This weekend I was playing with a bunch of different linguistic analysis methods to better understand ReTweets, and while I uncovered a ton of cool new data which I’ll be sharing a little later this week, I also came upon an idea I think is pretty awesome, probably groundbreaking, and definitely worth Twittering about.
Communication is a window into a person’s mind, and the way a person talks can tell you a lot about how they think. Linguists have developed two methods to decoding the written word into a meaningful profile of a person’s cognitive processes.
One method is called the Regressive Imagery Dictionary (RID). This coding scheme is designed to measure the amount and type of three categories of content: primordial (the unconscious way you think, like in dreams), conceptual (logical and rational though) and emotional.
Significantly more primordial content has been found in the poetry of poets who exhibit signs of psychopathology than in that of poets who exhibit no such signs (Martindale, 1975). There is also more primordial content in the fantasy stories of creative as opposed to uncreative subjects (Martindale & Dailey, 1996), in psychoanalytic sessions marked by therapeutic “work” as opposed to those marked by resistance and defensiveness (Reynes, Martindale & Dahl, 1984), and in sentences containing verbal tics as opposed to asymptomatic sentences (Martindale, 1977). A cross-cultural study of folktales from forty-five preliterate societies revealed, as predicted from the “primitive mentality” hypothesis of Lévy-Bruhl (1910) and Werner (1948), that amount of primary process content in folktales is negatively related to the degree of sociocultural complexity of the societies that produced them (Martindale, 1976). Martindale and Fischer (1977) found that psilocybin (a drug that has about the same effect as LSD) increases the amount of primordial content in written stories. Marijuana has a similar effect (West et al., 1983). Research has also revealed more primordial content in verbal productions of younger children as compared with older children (West, Martindale, & Sutton-Smith, 1985) and of schizophrenic subjects as compared with control subjects (West & Martindale, 1988).
The other method is Linguistic Inquiry and Word Count (LIWC). In development for over 15 years, the LIWC measures the cognitive and emotional properties of a person based on the words they use.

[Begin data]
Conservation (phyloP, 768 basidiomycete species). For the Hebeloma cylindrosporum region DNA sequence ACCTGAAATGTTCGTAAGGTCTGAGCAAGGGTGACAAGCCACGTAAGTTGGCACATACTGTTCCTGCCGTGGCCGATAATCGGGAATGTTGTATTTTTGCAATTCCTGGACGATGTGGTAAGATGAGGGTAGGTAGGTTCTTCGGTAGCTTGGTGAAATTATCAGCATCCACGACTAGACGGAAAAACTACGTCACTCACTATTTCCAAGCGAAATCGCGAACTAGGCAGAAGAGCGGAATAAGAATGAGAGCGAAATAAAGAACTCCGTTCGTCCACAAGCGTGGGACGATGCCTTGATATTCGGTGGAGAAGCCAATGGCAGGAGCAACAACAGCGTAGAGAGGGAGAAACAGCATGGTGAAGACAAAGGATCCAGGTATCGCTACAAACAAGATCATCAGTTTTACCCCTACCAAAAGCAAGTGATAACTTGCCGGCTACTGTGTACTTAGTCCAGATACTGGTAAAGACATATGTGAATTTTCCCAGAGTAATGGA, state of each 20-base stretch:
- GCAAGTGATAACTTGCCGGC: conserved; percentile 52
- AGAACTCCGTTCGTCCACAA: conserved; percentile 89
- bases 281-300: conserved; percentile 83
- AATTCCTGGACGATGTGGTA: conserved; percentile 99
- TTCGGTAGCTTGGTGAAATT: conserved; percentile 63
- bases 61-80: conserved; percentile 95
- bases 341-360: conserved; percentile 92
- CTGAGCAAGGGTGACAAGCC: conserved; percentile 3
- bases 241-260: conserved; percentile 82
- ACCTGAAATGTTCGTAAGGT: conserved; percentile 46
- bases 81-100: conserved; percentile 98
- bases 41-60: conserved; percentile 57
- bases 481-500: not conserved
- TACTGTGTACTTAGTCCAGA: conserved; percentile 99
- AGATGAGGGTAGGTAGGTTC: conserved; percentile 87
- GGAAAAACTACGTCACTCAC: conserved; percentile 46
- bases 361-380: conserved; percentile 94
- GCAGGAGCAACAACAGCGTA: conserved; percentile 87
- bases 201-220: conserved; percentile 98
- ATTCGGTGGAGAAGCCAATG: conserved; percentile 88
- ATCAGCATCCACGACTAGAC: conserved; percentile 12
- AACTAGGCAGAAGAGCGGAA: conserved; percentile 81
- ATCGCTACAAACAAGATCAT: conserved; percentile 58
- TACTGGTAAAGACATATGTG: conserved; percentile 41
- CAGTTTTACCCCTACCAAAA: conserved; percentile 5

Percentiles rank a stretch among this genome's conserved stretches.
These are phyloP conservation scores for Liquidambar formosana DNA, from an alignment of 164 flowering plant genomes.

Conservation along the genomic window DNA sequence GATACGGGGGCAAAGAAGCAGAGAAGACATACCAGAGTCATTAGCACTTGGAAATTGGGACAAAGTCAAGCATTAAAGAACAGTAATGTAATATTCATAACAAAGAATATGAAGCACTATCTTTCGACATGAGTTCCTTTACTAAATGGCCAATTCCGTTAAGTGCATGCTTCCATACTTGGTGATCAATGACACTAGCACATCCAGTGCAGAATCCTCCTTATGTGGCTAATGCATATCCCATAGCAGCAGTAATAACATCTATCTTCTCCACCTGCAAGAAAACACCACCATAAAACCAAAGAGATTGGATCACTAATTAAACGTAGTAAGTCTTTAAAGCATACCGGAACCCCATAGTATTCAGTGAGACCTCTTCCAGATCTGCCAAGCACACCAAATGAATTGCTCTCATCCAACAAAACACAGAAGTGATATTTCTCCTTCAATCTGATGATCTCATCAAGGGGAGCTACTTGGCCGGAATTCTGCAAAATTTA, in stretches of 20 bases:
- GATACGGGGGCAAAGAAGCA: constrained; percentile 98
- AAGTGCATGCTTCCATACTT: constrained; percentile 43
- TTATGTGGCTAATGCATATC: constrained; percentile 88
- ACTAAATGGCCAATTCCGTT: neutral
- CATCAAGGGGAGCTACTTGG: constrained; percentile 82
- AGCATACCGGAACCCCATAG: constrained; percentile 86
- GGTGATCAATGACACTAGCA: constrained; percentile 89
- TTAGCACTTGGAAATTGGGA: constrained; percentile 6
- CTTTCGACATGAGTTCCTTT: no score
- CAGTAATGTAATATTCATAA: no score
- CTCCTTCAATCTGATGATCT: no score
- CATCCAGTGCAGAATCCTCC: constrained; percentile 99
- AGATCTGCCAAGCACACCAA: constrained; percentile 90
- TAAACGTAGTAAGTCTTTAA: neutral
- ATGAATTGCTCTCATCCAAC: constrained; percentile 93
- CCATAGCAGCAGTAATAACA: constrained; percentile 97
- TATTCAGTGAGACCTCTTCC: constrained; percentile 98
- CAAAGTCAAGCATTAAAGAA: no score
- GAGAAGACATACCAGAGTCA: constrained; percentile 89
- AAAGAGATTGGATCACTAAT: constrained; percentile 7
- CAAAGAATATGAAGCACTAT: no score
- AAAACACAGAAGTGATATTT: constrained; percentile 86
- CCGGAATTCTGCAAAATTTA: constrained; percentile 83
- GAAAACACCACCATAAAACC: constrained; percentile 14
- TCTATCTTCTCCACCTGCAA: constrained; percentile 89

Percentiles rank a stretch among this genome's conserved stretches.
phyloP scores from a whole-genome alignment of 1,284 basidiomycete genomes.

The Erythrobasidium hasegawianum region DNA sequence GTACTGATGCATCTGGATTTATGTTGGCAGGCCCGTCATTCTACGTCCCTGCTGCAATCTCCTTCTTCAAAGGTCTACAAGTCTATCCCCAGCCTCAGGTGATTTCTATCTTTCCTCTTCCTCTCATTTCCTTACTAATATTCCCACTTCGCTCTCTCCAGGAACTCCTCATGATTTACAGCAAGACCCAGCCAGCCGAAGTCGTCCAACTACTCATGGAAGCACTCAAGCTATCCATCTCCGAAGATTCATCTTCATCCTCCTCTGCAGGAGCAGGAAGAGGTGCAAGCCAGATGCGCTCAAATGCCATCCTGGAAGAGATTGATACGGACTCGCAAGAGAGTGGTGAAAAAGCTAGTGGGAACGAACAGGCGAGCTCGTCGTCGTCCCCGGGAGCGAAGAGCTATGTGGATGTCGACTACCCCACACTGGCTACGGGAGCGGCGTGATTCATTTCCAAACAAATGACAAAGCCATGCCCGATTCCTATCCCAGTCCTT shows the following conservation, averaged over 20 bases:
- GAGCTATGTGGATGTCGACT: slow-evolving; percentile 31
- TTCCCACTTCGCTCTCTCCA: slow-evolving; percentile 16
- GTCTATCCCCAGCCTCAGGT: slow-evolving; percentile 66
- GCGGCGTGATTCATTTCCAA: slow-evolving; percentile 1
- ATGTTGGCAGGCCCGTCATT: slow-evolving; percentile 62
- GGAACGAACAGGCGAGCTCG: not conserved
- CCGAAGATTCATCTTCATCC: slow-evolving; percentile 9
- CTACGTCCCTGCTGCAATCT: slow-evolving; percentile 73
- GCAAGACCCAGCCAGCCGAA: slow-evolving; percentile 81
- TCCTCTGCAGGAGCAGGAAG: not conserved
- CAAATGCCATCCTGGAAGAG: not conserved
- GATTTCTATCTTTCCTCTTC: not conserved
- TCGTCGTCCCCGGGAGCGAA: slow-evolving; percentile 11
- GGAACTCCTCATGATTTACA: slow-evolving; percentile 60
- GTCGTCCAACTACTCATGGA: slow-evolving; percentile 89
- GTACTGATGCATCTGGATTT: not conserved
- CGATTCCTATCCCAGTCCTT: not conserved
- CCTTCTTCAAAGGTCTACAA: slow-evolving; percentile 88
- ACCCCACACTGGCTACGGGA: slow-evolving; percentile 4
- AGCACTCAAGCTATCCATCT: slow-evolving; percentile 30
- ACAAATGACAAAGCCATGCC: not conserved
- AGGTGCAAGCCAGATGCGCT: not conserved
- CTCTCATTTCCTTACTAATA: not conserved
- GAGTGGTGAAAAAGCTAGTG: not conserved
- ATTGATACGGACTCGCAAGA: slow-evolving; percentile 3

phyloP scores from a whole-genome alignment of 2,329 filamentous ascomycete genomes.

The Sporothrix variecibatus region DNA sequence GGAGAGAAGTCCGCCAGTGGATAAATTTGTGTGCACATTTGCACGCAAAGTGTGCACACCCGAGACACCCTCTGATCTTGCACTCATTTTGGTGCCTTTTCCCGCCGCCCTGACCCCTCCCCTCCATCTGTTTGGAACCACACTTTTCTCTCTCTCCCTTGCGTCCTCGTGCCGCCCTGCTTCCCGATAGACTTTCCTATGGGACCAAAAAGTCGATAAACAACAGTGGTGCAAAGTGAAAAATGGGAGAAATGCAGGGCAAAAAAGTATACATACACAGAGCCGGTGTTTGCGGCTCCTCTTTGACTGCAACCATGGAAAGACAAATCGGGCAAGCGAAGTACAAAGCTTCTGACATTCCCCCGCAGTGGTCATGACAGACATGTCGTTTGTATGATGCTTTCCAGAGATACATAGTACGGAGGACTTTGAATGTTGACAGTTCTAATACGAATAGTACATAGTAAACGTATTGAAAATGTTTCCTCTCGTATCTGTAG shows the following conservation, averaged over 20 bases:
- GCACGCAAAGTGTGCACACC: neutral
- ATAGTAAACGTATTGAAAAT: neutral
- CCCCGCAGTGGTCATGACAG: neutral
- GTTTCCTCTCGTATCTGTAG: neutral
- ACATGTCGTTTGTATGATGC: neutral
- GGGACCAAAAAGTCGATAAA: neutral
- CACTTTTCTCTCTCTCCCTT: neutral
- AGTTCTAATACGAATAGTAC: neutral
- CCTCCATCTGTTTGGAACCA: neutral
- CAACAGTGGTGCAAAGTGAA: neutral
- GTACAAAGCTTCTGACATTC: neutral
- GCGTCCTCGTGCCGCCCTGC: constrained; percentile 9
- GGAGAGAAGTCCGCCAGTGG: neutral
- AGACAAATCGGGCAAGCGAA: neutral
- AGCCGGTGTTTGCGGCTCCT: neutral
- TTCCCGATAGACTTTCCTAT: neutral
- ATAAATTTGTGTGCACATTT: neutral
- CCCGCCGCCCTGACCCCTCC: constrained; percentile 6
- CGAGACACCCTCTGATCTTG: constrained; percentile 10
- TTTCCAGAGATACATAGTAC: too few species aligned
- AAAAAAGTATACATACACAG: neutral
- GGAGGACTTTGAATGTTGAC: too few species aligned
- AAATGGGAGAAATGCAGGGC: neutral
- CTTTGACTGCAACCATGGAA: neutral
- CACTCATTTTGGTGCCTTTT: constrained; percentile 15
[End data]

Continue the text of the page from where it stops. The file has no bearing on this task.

In order to provide an efficient and effective method for studying the various emotional, cognitive, and structural components present in individuals’ verbal and written speech samples, we originally developed a text analysis application called Linguistic Inquiry and Word Count, or LIWC.
I’ve combined these two systems with a Porter stemming algorithm and my own Twitter analysis infrastructure to create TweetPsych.com.
TweetPsych uses the LIWC and RID to build a psychological profile of a person based on the content of their Tweets. It compares the content of a user’s Tweets to a baseline reading I’ve built by analyzing an ever-expanding group of over 1.5 million random Tweets, then highlighting areas where the user stands out.
The service analyzes your last 1000 Tweets; as such, it works best on users who have posted more than 1000 updates. It is also better suited for running analyses on accounts that are operated by a single user and use Twitter in a conversational manner, rather than simply a content distribution platform. It takes a few moments to analyze an account the first time, but subsequent views of a profile will load faster.
I’ve tried to translate the codes that come from the two linguistic systems into more meaningful explanations, but I may have missed a few. I will continue to expand these definitions, while also refining the system and algorithm to better analyze Twitter-specific content.
I think the possibilities of a system like this are enormous, from matching like-minded users to identifying users that exhibit certain useful or desirable traits. I’d love to hear your thoughts on where this could be improved or where I could take this technology next.